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Once forced to migrate through lack of opportunities, artists in the Scottish Highlands are now coming together to experiment and collaborate in the region's first creative hub, writes Audrey Carlin.

Photo of artist's workspace

The first major creative hub in the Scottish Highlands has just opened its doors as part of Wasps’ ongoing drive to provide artists, makers and creatives with high-quality studio and workspace. In this way, we hope that Inverness Creative Academy is also beginning to help tackle broader issues about the lack of infrastructure and other support to help build creative careers and businesses across the Highlands.

Our demonstrable sustainability gives potential partners, public and private, the confidence to work with us on substantial regeneration projects

Right now, the shortage of quality facilities makes it difficult for many creative people to stay and flourish in the region they love. The problem affects people of all ages and backgrounds, but is especially acute among young graduates from institutions like the University of the Highlands and Islands. Many have to head for the central belt of Edinburgh and Glasgow, or go to England or overseas to find opportunities.

Studios and jobs

December’s completion of the £2.2m phase 1 has brought 30 new studio spaces, plus an exhibition and events hall and a darkroom. Phase 2 of the £5.7m project is underway, and will create 54 desk spaces for cultural and social enterprises and creative businesses, plus a public café.

The project was designed in close consultation with the Highlands arts community, and when we were ready for applications there was an open invitation for potential tenants to meet us and look round. As a result, the studios are already alive with a wide range of visual artists, textile designers, a photographic collective and an artist who crochets glass. There are also multi-disciplinary artists with impressive digital expertise.

Ultimately, it should lead to 109 full-time-equivalent jobs, generating annual wage earnings of £2.7m.

Like many of our initiatives, it adds up to much more than the sum of its parts. At one level it is about affordable, quality space to work, exhibit and run classes and workshops. At another level it is a place to experiment, collaborate and cross-fertilise. We, and other agencies, will also offer training and other support to help tenants flourish.

New uses for old buildings

The scheme involves the transformation of the empty Midmills Buildings, attractive Victorian B-listed structures in the centre of Inverness that were previously part of the Inverness Royal Academy, and where children from as far away as the Western Isles once went to school.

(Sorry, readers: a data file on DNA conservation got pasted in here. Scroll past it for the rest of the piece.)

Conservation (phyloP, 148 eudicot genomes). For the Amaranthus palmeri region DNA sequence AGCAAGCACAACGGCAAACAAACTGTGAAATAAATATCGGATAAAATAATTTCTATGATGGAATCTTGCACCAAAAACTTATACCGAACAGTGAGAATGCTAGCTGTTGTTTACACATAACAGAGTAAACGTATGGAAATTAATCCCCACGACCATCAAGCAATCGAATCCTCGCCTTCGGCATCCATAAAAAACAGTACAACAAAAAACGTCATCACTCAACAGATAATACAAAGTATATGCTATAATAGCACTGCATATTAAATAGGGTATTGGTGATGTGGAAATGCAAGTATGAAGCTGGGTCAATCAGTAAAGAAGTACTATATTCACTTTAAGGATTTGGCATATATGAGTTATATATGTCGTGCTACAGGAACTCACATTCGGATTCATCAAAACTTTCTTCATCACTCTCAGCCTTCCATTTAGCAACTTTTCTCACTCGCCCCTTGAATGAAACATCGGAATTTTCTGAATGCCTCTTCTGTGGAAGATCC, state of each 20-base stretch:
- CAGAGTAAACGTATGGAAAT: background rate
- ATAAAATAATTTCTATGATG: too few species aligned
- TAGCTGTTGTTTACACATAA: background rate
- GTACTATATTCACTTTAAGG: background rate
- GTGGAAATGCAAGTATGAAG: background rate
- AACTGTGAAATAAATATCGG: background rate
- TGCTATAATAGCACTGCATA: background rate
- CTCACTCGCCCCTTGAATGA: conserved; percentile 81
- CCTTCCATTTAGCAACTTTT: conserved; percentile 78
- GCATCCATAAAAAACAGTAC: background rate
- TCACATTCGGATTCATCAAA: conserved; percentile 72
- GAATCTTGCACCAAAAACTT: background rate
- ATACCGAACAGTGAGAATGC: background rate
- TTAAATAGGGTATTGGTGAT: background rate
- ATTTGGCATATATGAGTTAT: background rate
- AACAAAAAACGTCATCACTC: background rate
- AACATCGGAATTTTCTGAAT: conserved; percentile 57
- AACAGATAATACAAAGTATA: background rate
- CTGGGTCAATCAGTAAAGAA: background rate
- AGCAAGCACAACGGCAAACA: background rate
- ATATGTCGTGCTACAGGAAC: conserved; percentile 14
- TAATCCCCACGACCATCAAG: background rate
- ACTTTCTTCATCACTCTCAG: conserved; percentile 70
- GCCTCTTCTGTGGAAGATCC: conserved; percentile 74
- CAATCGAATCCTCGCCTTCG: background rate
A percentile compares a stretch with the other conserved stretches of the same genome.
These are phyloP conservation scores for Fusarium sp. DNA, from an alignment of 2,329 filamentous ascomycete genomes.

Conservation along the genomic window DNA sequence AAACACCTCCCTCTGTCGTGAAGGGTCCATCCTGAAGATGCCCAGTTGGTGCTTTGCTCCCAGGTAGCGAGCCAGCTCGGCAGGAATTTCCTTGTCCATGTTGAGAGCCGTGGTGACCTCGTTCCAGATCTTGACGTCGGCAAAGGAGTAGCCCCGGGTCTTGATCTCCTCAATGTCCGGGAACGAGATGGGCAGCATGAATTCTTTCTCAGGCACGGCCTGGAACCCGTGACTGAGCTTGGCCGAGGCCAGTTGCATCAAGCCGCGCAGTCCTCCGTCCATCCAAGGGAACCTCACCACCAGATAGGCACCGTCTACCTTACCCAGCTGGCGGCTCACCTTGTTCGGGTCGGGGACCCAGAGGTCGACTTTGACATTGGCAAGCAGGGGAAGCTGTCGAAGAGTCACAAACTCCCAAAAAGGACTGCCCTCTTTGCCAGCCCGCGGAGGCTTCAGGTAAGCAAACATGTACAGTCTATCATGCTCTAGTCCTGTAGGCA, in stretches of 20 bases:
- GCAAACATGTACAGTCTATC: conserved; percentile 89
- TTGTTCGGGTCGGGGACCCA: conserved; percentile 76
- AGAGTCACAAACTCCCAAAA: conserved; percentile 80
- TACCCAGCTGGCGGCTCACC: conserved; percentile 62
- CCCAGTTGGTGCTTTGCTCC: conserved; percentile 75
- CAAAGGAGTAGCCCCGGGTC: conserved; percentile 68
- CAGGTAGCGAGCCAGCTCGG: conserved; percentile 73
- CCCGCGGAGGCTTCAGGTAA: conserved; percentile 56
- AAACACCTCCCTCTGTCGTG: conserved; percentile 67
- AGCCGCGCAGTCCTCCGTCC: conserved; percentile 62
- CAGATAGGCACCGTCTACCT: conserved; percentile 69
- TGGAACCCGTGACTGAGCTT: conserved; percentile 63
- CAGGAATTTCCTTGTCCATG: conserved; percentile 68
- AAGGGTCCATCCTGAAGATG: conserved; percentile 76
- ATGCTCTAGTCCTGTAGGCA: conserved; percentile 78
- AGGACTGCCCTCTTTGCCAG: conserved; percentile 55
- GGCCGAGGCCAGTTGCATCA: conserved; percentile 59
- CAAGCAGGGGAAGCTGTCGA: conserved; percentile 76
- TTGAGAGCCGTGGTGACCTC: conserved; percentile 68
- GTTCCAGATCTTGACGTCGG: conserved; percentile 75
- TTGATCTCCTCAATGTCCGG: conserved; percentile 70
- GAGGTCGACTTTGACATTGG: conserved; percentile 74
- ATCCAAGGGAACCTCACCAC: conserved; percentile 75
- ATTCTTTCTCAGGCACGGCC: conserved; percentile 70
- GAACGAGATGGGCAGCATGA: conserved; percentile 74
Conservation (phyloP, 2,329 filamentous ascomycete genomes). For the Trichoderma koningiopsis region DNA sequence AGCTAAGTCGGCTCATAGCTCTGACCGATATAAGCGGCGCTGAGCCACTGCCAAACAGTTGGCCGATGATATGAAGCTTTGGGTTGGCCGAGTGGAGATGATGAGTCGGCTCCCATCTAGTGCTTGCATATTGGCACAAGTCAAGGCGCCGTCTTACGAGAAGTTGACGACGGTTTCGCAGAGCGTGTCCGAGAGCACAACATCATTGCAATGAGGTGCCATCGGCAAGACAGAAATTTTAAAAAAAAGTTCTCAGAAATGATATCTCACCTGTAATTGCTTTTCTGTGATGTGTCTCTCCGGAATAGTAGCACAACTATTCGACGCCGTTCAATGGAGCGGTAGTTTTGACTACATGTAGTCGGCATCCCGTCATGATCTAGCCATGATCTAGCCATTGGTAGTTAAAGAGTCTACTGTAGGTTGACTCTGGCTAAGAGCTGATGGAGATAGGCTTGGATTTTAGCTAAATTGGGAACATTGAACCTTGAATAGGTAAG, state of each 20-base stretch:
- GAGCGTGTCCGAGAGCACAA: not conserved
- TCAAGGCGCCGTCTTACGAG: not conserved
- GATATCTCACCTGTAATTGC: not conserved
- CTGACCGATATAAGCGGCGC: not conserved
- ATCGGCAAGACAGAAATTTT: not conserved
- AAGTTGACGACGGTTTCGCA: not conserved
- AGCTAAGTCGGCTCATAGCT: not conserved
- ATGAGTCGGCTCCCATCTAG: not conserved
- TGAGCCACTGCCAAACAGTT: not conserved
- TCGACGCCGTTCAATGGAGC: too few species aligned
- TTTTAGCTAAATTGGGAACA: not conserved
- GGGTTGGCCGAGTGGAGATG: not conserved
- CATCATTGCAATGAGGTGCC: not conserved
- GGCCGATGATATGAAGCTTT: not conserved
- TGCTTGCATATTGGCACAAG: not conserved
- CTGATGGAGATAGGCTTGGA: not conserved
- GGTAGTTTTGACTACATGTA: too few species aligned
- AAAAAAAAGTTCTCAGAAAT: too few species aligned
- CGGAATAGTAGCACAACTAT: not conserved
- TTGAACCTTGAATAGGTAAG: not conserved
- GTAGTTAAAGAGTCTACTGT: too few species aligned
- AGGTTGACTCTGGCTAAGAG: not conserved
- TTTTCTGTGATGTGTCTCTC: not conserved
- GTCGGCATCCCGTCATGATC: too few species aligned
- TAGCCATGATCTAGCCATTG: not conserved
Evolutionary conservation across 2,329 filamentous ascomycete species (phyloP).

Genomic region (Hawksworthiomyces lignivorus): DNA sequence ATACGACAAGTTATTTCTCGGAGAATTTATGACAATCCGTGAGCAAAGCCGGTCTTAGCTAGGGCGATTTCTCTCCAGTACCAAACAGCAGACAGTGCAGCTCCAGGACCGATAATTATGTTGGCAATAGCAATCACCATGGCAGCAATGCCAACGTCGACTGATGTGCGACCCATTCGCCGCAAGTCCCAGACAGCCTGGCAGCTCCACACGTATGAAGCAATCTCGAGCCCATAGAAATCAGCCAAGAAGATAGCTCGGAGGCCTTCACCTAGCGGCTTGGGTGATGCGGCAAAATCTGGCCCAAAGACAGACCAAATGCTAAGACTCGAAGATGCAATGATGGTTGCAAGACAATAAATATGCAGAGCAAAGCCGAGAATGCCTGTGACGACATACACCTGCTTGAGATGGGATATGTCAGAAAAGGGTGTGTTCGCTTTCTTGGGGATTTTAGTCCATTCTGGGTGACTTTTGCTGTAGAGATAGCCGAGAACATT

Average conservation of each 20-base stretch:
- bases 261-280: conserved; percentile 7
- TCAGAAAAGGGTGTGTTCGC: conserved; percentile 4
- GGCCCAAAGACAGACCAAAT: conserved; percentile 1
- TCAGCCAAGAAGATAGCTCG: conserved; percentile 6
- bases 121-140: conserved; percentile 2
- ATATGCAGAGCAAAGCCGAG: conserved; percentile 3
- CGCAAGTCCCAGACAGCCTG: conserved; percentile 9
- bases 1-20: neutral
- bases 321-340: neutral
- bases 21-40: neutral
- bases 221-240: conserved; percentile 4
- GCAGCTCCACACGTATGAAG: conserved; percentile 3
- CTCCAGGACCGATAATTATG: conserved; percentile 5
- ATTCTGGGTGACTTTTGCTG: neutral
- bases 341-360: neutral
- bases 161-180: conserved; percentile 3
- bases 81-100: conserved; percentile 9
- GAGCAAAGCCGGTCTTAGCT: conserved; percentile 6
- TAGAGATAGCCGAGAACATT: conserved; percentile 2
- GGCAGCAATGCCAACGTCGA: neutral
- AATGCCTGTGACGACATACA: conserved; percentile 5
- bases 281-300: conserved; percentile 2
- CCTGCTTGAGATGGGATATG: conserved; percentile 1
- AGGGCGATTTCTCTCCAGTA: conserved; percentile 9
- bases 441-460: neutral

The scheme also sits within a wider set of initiatives to enhance cultural business and tourism across the Highlands, including finding new uses for Inverness Castle.

Inverness is our first creative hub outside Edinburgh and Glasgow and, with public grants in short supply, it has probably only been possible because of our unusual business model. We have a long track record, going back to the 1970s, of repurposing old buildings for the arts. Low rents have allowed us to move away from depending on the public sector for core income.

Our demonstrable sustainability gives potential partners, public and private, the confidence to work with us on substantial regeneration projects. That in turn gives us the freedom to be flexible, accept risk and pursue our own agenda, in a way that many other charities and social enterprises cannot. All this has been vital for Inverness, where we formed a consortium with the local authority and a private housebuilder.

Likewise, we have been able to carry out innovative projects elsewhere in the Highlands and Islands. One recent example is The Admiral’s House on Skye, an artists’ residence at the former home of amateur painter Vice Admiral Sir Roddy Macdonald. In the past four years we have also made significant investments in Orkney and developed the Links Studios complex in Nairn.

A little further south, work is starting on the Perth Creative Exchange, where we are collaborating with the local authority to transform another former school building to provide 26 artists’ studios and space for 13 creative businesses. Like Inverness, Perth has difficulty retaining talent due to the lack of infrastructure for graduates and others to start and sustain creative careers and businesses.

Commercial awareness

Our hope is that our projects will act as catalysts, giving others the sense that the Highlands and Islands are good places to live, work and invest. As a charity and social enterprise, Wasps is dedicated to benefiting its tenants and society as a whole. In order to do that we are having to adapt to the changing needs of our tenants and the overall economic environment, and that has meant renewing our own organisation.

Our response has been to become more commercially aware. One way we have done this is by welcoming business figures with a proven interest in the arts, such as Hugo Burge, to the board. In doing so, we are securing the skills and credibility we need to develop more projects, studio space, facilities and opportunities to support a bright economic future for artists and makers in the areas of Scotland where they want to live and work.

Audrey Carlin is CEO of Wasps Artists’ Studios.

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Photo of Audrey Carlin